CLA is not a magic drug and should be taken in combination with a healthy lifestyle in order to receive the most benefits. Other health benefits associated with CLA use is a better functioning immune function, lower risk of type 2 diabetes, cancer and heart disease.
CLA Diet Food Sources
There are luckily many natural sources of CLA and the items are generally not exotic and expensive foods. Unfortunately, even the best sources contain tiny amounts, making it challenging to get your daily dose solely from food sources.
If you prefer to get your daily CLA dose only from food, there are many sources to choose from. Pork and chicken contain small amounts of CLA, while veal, lamb and turkey contain significantly higher amounts. If you are not a meat-lover, there are also a few vegetarian-friendly options which include most dairy products such as Colby and Swiss cheeses, cottage cheese, butter, sour cream, yogurt and homogenized milk. Vegans can get their dose of CLA from pomegranate seed oil, sunflower oil, safflower oil and white button mushrooms. Here is a list of how much CLA you'll ingest when having your favorite foods:
- A 4 oz serving of grass-fed beef - 433 mg of CLA
- Grass-fed whole milk - 240 mg
- 1 oz of cheese from grass-fed cow milk - 20-30 mg of CLA per gram of fat
- 8 oz buttermilk - 5.4 mg of CLA per gram of fat
- 1 oz processed cheese - 5 mg of CLA per gram of fat
- 6 oz container plain yogurt - 4.8 mg of CLA per gram of fat
- 1 tablespoon butter - 4.7 mg of CLA per gram of fat
- 1 tablespoon sour cream - 4.6 mg of CLA per gram of fat
- 4 oz cottage cheese - 4.5 mg of CLA per gram of fat
- 6 oz container low-fat yogurt - 4.4 mg of CLA per gram of fat
- 1 oz cheddar cheese - 4.1 mg of CLA per gram of fat
- 8 oz 2% milk - 4.1 mg of CLA per gram of fat
- ½ cup of ice cream - 3.6 mg of CLA per gram of fat
- 4 oz veal - 2.7 mg of CLA per gram of fat
- 4 oz fresh ground turkey - 2.6 mg of CLA per gram of fat
- 4 oz chicken - 0.9 mg of CLA per gram of fat
- 1 tablespoon safflower oil - 0.7 mg of CLA per gram of fat
- 1 large egg yolk - 0.6 mg of CLA per gram of fat
- 4 oz pork - 0.6 mg of CLA per gram of fat
- 1 tablespoon of sunflower oil - 0.4 mg of CLA per gram of fat
- 3 oz salmon - 0.3 mg of CLA per gram of fat
- 1 tablespoon of coconut oil - 0.1 mg of CLA per gram of fat
It is important to note the high amount of CLA contained in grass-fed beef and milk/cheese coming from grass-fed cows compared to grain fed animals. Grass-fed products contain 500% more conjugated that grain fed cows. Those animals eating grass consume higher amounts of omega-6 fatty acids and are, therefore, producing much higher amounts of CLA, a contrast to the factory cow which eats unnatural food and corn.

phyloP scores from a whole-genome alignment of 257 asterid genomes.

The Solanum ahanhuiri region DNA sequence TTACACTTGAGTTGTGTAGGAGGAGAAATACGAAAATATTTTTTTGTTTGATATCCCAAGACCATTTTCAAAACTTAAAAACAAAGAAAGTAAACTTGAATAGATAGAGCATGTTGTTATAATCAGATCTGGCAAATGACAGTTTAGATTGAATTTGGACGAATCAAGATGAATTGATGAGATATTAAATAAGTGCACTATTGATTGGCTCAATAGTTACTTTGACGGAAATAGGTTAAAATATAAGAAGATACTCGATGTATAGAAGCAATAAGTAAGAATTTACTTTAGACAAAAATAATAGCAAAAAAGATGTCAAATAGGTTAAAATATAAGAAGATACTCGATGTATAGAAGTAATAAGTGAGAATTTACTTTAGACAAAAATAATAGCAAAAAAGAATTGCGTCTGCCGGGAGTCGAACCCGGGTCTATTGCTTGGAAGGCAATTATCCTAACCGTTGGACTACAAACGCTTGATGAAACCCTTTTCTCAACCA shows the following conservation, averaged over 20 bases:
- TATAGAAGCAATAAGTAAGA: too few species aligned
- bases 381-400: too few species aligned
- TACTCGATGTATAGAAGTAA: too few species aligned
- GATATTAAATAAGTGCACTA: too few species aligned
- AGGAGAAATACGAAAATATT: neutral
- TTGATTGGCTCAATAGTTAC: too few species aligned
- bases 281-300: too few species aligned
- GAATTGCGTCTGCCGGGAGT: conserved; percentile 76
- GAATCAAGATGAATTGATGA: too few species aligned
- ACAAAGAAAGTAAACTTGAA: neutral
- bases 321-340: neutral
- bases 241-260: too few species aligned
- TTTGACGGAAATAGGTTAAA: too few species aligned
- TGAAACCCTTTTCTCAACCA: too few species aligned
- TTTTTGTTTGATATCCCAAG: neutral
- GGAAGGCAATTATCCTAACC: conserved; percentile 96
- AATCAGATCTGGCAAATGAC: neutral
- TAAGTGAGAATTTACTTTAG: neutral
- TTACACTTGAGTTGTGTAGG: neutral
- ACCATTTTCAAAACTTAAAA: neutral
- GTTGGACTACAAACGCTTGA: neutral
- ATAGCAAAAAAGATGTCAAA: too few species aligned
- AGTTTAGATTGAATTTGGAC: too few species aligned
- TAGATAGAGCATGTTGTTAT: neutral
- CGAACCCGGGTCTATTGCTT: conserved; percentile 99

Beef, dairy, safflower oil and white button mushrooms are some of the food sources that contain CLA. When consuming meat and dairy products, it is important to choose grass-fed products as they contain 500% more CLA than grain-fed products.
Is A CLA Diet Good For My Health?
Many foods that contain CLA contains harmful fat (especially saturated fats). This might be detrimental to your health as saturated fat often correlates with an increased risk of heart disease. These foods should, therefore, be eaten in moderation and it might, for that reason, be difficult to keep a balanced diet while boosting your intake of CLA. Read more about the effects on body composition and the safety of the long-term use of CLA supplementation in humans.
Foods that contain CLA often contain saturated fats and might, therefore, be harmful to your health. It should rather be eaten in moderation if you're trying to follow a well-balanced diet.
CLA Dietary Supplements
Supplements are probably the best bet if you are interested in the health benefits of CLA as the highest sources of CLA in foods are also very fattening. As these sources are often really calorie-dense, it might be quite disastrous to your diet.
To get the same amount of CLA as a 1000 mg CLA capsule, you would need to eat the following:
- 9.25 oz of grass-fed beef
- More than 6 cups of milk from grass-fed cows
- More than 22 cups of whole milk
- 1.5 lbs of cheese
- 19 cups of ice cream
These calculations are only for a single 1000 mg capsule, while 3000 - 8000 mg of CLA is recommended for losing belly fat and for weight loss support. That means that you would have to eat at least three times the amounts mentioned above in order to start seeing weight loss benefits - which might not be the case at all if you take all the calories that would need to be consumed into account.
It is almost impossible to get the same amount of CLA included in a single 1000 mg supplement from your food - as the number of calories that would need to be consumed would be way too much.
What Are The Side Effects?
Even though small amounts of CLA from both food and supplementation can be beneficial, it is important to keep in mind that some nutrients and molecules may become harmful when taken in large amounts. Even though it would be difficult to get a high enough dosage of CLA solely from the food you eat, you should remember that the CLA found in supplements is made from vegetable oils from which the linoleic acid is chemically altered. This is a different form of CLA than found in food sources such as beef or dairy.
High doses of CLA can cause an increased accumulation of fat in your liver and this might be a stepping stone towards certain diseases such as metabolic syndrome (13). Studies further show that it can lower HDL (good) cholesterol, cause insulin resistance and drive inflammation (14). Keep in mind that these studies used much higher doses than people typically get from supplements. However, reasonable doses may cause mild side effects such as oxidative stress and diarrhea.
There are a few serious side effects associated with ingesting really high doses of CLA, such as insulin resistance, increased inflammation and metabolic syndrome. Mild side effects, such as diarrhea and oxidative stress can be experienced with reasonable doses.
How Much Should I Take?
At least 3 grams per day is necessary for weight loss. Up to 6 grams taken per day is still considered safe with no serious side effects reported. The FDA gives CLA a GRAS status (generally regarded as safe) and they do allow that CLA may be added to food. Keep in mind that the risk of side effects might increase as your dosage increases.